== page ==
When Bahia Vista Mennonite Church of Sarasota, Fla., launched its Community Builders program to renovate and sell homes on the open market to raise money for the church and its work, it was an immediate success.
Sarasota had been hit hard by the foreclosure crisis and had an abundance of vacant homes. The program was an immediate success, but leaders of the program saw that much more could be done with the right partners.
Dennis Bontrager is Minister of Service for the church that has a renewed sense of community involvement under pastor the Rev. Roger Shenk, who grew up in the church but was a worship leader for 17 years in Oregon before being called back to lead Bahia Vista. Bontrager talked to a fellow church member, Ben Sprunger, about growing the program. Sprunger suggested they call upon a man with whom they had both served on the board of Mennonite Economic Development Associates.
That man was LeRoy Troyer, The Fuller Center for Housing’s Chairman of the Board. Troyer made the connection between the church and Fuller Center representatives, and a new covenant partner, the Bahia Vista Community Builders, was born.
“It’s been three and a half years since we hired a younger pastor, 42 years old, who is very much wanting to be more community active,” Bontrager said of Shenk. “We are trying to reach out into the community in different ways. We are very proactive with the younger families in the community. We were more of an older church.”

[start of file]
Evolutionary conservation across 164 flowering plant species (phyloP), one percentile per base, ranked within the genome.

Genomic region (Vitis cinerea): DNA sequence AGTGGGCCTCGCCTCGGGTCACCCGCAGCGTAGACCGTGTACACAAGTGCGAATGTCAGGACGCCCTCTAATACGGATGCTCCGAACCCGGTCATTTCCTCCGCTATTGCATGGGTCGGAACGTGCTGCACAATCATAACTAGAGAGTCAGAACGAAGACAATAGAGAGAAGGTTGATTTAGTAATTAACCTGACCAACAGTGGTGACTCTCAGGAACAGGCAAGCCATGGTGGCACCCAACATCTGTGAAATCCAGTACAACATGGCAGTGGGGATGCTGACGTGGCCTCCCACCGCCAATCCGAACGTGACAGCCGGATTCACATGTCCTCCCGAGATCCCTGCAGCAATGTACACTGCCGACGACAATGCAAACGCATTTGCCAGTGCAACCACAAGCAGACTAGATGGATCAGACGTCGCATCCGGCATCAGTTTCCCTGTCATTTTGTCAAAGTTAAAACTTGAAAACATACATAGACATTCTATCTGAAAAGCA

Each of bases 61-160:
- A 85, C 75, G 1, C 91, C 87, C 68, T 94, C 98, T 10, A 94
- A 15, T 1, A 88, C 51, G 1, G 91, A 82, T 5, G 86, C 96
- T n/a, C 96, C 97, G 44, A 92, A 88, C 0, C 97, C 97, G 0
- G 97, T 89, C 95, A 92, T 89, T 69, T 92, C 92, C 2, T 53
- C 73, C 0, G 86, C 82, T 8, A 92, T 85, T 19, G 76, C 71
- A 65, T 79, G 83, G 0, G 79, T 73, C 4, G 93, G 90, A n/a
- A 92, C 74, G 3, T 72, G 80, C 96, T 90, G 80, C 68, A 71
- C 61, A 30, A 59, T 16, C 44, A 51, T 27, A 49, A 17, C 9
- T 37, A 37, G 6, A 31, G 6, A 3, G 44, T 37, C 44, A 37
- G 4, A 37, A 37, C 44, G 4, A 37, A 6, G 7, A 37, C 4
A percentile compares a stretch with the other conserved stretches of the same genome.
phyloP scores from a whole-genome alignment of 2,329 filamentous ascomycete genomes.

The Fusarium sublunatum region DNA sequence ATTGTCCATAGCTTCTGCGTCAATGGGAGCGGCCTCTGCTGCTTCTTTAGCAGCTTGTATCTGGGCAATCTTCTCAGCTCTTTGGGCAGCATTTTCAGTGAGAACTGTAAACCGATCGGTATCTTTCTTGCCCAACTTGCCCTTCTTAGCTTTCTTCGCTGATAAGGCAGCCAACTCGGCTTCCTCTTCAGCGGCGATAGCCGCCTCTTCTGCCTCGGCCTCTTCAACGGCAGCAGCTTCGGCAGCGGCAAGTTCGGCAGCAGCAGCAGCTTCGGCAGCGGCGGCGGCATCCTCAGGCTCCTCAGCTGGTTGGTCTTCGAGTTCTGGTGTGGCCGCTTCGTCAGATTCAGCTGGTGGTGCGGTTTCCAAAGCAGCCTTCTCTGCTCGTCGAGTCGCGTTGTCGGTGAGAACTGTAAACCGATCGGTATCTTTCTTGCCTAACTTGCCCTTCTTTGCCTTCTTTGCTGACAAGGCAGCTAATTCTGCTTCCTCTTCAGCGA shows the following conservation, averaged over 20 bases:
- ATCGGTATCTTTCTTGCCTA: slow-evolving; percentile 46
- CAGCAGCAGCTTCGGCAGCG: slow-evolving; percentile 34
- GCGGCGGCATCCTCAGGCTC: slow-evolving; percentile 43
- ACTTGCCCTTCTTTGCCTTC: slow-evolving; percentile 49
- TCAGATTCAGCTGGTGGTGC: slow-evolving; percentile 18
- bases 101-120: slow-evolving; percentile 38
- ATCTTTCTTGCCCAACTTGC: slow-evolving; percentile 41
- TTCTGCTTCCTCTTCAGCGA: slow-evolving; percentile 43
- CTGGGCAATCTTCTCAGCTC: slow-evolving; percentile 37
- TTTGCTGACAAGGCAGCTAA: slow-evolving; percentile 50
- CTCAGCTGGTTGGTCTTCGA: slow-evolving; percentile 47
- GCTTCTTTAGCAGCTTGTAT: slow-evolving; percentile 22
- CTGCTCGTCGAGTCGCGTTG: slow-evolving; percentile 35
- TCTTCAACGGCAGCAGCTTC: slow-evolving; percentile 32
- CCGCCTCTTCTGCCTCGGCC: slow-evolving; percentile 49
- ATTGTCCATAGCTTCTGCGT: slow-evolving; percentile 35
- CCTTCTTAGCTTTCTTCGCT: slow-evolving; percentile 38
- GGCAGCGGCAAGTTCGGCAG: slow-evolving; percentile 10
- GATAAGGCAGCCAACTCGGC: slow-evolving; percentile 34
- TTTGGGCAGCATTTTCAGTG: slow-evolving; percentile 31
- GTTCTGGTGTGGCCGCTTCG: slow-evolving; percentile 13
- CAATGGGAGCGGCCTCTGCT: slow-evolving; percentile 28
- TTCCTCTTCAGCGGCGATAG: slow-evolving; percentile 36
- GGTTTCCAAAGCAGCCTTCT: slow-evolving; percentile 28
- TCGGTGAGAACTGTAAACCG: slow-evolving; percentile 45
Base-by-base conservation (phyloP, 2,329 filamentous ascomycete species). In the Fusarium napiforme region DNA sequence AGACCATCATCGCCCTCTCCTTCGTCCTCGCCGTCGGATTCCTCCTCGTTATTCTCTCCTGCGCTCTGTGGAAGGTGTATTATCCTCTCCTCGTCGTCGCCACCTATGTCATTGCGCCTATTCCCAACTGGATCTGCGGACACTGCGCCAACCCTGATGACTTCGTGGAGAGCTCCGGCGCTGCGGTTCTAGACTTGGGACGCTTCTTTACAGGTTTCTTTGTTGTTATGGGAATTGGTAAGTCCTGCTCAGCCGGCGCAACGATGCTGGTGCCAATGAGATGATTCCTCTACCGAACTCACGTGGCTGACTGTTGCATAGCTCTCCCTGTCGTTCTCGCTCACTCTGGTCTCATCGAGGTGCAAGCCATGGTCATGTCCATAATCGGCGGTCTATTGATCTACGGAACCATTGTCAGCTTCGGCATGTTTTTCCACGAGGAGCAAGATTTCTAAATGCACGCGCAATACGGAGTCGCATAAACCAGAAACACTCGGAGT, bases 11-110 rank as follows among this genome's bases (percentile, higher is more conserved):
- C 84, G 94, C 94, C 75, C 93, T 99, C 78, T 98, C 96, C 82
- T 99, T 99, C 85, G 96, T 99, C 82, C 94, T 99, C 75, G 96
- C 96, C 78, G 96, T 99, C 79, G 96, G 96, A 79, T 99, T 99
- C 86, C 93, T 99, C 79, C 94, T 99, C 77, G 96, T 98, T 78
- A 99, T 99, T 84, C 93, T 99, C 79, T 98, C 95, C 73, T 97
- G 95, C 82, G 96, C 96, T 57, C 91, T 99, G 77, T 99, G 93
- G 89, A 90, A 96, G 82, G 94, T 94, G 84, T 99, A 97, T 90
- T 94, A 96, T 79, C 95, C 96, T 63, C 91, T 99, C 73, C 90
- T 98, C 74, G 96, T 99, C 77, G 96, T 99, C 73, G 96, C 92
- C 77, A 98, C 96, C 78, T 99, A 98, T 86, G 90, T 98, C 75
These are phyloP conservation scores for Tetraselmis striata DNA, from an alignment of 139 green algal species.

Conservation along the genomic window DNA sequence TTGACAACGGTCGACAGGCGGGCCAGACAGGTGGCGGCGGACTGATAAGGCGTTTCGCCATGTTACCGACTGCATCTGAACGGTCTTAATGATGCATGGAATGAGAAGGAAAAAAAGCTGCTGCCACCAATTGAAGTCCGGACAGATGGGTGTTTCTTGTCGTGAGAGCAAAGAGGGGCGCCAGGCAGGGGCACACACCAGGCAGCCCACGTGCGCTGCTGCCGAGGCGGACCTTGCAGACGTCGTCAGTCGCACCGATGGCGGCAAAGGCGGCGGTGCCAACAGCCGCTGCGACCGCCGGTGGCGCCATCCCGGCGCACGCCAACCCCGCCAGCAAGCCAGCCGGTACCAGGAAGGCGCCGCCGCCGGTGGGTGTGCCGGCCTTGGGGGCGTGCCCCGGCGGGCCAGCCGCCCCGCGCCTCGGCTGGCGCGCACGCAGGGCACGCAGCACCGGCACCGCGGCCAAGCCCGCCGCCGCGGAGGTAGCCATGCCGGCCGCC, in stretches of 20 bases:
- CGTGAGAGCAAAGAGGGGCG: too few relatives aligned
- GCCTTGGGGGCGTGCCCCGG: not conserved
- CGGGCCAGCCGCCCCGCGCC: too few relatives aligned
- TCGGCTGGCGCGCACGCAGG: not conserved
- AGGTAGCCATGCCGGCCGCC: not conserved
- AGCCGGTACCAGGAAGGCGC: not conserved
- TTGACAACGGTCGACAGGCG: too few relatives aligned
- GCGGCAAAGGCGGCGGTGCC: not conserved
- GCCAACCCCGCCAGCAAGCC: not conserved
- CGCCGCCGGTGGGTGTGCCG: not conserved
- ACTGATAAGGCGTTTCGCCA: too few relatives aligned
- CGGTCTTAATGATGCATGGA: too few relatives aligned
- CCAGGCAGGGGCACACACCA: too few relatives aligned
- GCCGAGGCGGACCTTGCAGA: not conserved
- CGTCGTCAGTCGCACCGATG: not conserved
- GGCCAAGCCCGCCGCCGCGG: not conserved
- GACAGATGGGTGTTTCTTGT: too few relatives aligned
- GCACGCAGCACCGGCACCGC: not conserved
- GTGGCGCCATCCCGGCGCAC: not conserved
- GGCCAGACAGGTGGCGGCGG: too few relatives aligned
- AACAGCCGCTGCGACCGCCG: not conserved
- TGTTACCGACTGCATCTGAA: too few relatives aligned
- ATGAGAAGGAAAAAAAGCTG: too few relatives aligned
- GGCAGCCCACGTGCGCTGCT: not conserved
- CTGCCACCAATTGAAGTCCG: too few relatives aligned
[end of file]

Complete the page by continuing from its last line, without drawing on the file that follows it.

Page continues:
Bahia Vista also is a church with a congregation whose numbers fluctuate seasonally. During the summer, services usually draw about 250 people. But when northerners flock to the Florida sunshine in the winter, about 1,300 pack the church. And Bontrager knew there were many in the congregation who would like to serve outside the church as much as they wanted to play golf and soak up the sun.
“A lot of our volunteers are craftspeople, and they’re looking for things to do,” he said. “I thought, what if we could capture some of their gifts and abilities and use them for something good like that.”
Bontrager said the Sarasota housing market is in transition with a focus on rentals instead of home ownership. He would like to change that with The Fuller Center for Housing’s help.
“Right now (the housing market) seems to be doing quite good,” he said. “As a matter of fact, people are buying up and even companies are buying up a lot of houses that are fairly cheap around this area. They are simply buying them up and taking them off the market and holding them to rent out. I think they’re just going to be using them for rentals. I think the thing that is coming down the pike more is rentals more than people being able to own their own homes.”
He would like to see people move from renting to empowering themselves through home ownership. And he would like to use The Fuller Center’s Greater Blessing program to make the repairs needed to help struggling homeowners maintain their houses.
“I’m not for people buying homes if they can’t afford it, of course, but there are those who do own their own homes but can’t afford to fix them up, and we’re interested in helping them, too,” he said.
“We are delighted to partner with the good folks at Bahia Vista Community Builders,” Fuller Center Director of U.S. Field Operations Kirk Lyman-Barner said. “Our ties go back a long way. We are excited about working with this talented and experienced team with a mission statement that reads ‘to befriend all with the love of Christ through community, worship and service as set forth in the Holy Scriptures and the teachings of Jesus.’”